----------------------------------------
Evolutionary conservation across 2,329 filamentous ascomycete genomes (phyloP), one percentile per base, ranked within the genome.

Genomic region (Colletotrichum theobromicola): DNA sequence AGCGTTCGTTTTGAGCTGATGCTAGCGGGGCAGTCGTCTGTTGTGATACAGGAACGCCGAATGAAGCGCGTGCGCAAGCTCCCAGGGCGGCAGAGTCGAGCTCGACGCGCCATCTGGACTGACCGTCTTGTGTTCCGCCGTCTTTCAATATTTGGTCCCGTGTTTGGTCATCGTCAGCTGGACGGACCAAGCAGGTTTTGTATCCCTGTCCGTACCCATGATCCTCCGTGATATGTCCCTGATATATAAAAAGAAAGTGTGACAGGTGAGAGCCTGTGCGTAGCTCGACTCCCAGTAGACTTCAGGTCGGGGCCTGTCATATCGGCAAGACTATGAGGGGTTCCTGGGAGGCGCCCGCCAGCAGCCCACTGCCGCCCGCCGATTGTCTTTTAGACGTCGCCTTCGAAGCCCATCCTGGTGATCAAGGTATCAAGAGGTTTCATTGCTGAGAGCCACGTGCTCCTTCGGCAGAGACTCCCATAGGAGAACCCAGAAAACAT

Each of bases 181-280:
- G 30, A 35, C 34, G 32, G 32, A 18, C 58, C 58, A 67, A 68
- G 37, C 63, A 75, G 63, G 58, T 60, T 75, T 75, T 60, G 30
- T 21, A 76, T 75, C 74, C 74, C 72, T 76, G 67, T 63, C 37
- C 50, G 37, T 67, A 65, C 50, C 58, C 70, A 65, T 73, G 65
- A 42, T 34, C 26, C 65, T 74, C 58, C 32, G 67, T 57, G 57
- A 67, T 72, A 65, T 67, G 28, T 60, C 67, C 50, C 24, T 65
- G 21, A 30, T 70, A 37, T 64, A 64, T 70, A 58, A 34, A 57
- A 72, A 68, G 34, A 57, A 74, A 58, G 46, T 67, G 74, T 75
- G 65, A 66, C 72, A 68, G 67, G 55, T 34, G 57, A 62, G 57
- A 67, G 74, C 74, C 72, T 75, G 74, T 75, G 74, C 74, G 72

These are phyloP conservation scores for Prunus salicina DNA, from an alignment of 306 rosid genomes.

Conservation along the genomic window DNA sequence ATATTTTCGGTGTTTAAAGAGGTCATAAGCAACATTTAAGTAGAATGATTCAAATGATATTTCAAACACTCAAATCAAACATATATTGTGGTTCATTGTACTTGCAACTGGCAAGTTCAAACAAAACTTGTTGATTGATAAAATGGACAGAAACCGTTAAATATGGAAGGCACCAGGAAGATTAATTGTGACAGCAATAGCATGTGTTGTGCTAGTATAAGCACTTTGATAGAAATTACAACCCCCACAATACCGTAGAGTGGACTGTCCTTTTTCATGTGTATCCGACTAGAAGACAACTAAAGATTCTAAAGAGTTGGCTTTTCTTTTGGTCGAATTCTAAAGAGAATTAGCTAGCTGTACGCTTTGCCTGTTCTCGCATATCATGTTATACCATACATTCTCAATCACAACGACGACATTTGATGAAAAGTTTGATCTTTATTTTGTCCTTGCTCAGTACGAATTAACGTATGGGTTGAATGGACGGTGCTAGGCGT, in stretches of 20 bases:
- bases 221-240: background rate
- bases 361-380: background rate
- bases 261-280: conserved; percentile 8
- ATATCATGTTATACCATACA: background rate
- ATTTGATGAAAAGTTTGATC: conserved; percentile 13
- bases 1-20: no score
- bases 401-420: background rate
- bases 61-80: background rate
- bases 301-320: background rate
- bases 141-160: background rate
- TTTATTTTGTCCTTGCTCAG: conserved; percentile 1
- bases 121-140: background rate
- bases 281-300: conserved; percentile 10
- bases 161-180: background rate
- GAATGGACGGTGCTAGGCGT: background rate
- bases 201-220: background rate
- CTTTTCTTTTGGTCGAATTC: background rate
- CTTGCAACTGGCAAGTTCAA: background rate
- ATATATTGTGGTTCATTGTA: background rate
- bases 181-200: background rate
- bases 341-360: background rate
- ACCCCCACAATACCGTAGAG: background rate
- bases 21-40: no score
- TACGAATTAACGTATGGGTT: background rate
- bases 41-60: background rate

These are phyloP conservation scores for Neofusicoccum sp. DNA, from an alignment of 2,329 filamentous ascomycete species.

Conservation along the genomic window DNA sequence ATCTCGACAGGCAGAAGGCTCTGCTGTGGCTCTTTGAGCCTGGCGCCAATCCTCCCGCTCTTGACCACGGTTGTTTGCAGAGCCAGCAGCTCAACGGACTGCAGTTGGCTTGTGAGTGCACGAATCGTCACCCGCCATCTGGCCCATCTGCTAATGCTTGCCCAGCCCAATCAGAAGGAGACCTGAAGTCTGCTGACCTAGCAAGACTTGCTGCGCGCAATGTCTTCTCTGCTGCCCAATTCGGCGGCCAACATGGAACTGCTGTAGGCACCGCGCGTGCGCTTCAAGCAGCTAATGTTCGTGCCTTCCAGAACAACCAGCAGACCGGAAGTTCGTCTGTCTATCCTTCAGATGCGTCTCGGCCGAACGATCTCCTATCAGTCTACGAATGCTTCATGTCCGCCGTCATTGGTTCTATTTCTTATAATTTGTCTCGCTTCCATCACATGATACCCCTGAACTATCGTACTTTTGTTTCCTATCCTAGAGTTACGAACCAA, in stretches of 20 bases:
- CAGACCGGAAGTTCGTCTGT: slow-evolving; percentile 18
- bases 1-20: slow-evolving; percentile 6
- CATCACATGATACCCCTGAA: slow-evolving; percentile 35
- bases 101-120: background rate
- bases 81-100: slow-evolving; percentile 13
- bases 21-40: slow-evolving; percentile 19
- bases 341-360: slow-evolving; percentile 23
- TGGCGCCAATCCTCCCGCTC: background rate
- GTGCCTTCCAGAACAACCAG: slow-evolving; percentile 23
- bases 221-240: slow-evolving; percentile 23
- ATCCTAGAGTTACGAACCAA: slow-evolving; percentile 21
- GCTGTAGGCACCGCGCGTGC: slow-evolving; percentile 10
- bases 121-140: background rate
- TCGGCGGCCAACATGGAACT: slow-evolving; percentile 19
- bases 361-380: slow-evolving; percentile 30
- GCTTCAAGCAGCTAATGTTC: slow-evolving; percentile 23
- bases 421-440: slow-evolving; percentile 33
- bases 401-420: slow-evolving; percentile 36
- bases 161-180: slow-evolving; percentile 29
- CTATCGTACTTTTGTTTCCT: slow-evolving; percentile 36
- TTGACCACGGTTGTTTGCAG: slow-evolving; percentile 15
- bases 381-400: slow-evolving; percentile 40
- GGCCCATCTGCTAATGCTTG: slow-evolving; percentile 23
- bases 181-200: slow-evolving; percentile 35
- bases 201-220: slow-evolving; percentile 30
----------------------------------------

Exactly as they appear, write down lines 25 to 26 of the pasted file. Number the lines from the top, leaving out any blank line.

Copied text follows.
- bases 141-160: background rate
- TTTATTTTGTCCTTGCTCAG: conserved; percentile 1